European Capital of Culture 2023  

Despite Brexit, the British government has launched a contest for UK cities interested in becoming European Capital of Culture 2023. So far, the cities that have announced their wish to get the title - which two European cities share every year - include Leeds, Dundee and Milton Keynes.
The UK was selected to host the cultural initiative in 2023 before the country voted to leave the European Union in June, 2016. Since the city that hosts the events is designated by the European Union, it is not yet known whether the EU will allow the UK host the cultural event after triggering Article 50. Nevertheless, the Department for Culture, Media and Sport's announcement suggests it is proceeding with the hope that a UK city will host the event in 2023. DCMS blog
The city selected to become the European Capital of Culture organises various cultural events that can lead to increased investment, more jobs and a boost to the local economy. The title can also generate considerable cultural and social benefits, and it can help foster urban regeneration, change the city's image and raise its visibility and profile on an international scale.
According to a study conducted in 2004 for the European Commission, known as the “Palmer report”, demonstrated that becoming the European Capital of Culture served as a catalyst for the cultural development and the transformation of the city.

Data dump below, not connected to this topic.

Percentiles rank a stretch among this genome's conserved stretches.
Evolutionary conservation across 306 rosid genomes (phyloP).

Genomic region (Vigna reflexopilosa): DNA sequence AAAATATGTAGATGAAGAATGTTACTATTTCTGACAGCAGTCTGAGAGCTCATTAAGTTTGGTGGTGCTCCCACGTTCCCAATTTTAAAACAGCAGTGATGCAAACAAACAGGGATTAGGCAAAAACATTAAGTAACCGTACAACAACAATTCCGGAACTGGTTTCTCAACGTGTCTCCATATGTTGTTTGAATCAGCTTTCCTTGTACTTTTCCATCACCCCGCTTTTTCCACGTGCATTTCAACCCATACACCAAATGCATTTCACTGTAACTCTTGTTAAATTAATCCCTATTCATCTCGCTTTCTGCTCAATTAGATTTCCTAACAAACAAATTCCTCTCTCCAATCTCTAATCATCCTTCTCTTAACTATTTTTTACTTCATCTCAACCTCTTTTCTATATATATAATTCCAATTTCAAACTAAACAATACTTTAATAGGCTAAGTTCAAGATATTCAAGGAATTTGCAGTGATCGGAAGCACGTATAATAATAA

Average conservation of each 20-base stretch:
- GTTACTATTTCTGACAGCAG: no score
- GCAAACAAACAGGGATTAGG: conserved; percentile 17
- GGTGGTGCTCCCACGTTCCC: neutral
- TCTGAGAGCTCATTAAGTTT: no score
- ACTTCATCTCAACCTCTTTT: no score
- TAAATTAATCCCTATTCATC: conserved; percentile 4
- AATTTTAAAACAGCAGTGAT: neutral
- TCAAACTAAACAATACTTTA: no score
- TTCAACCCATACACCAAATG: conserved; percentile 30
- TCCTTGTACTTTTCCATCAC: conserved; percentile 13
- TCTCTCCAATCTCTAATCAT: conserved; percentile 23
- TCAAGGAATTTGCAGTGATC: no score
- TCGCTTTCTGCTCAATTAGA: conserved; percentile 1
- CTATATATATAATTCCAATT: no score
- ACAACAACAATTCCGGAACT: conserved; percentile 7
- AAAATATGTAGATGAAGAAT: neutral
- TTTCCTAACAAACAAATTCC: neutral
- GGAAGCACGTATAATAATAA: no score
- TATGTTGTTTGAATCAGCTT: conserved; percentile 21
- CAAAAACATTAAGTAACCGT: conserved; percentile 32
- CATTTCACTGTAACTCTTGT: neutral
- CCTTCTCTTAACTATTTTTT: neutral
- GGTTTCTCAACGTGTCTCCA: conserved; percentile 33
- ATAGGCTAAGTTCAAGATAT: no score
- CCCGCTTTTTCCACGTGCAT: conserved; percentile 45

Culture Secretary Karen Bradley said: “Celebrating the cultural heritage and innovation in Britain's cities is part of our plan for an outward-looking, globally-minded and dynamic country.
“The United Kingdom is leaving the European Union, but we are not leaving Europe. We want that relationship to reflect the kind of mature, co-operative relationship that close friends and allies enjoy.”
His statement has its basis in the fact non-EU cities have held the title in the past - namely, Istanbul in 2010, Stavanger in Norway in 2008 and Reykjavik, Iceland, in 2000.
The UK is no stranger to the title. On the contrary, British cities have previously hosted the cultural initiative twice before - in Glasgow in 1990 and Liverpool in 2008.
In case the UK is allowed to partake in the cultural event, the chosen British city will share the title with a city in Hungary during 2023.
San Sebastian in Spain and Wroclaw in Poland were 2016's cultural capitals, while Aarhus in Denmark and Paphos in Cyprus will share the title in 2017.
The European Capital of Culture scheme is unrelated to the UK City of Culture.
In 2015, Milton Keynes announced its intention to take part in the competition, but no branding or design appointments has been announced yet.
In light of the Brexit vote, a representative of Milton Keynes Council says: “It is early days and it will be a while yet before we really know the impact of Brexit on the Capital of Culture titles. The work we're doing in Milton Keynes is essential to building a strong cultural feature and as such we will continue preparing the sector and the borough as a cultural hotspot.”
After beginning its work on the V&A Museum of Design, Dundee has now launched its bid and Dundee City Council leader, councillor Ken Guild, says: “Dundee's bid will reflect the character of the city and its people... The energy and enthusiasm of the universities and our cultural sector will ensure that we put forward a strong case for the city.”
A cross-EU panel of experts will select the winning UK city to hold the title and the winner will be announced towards the end of 2018.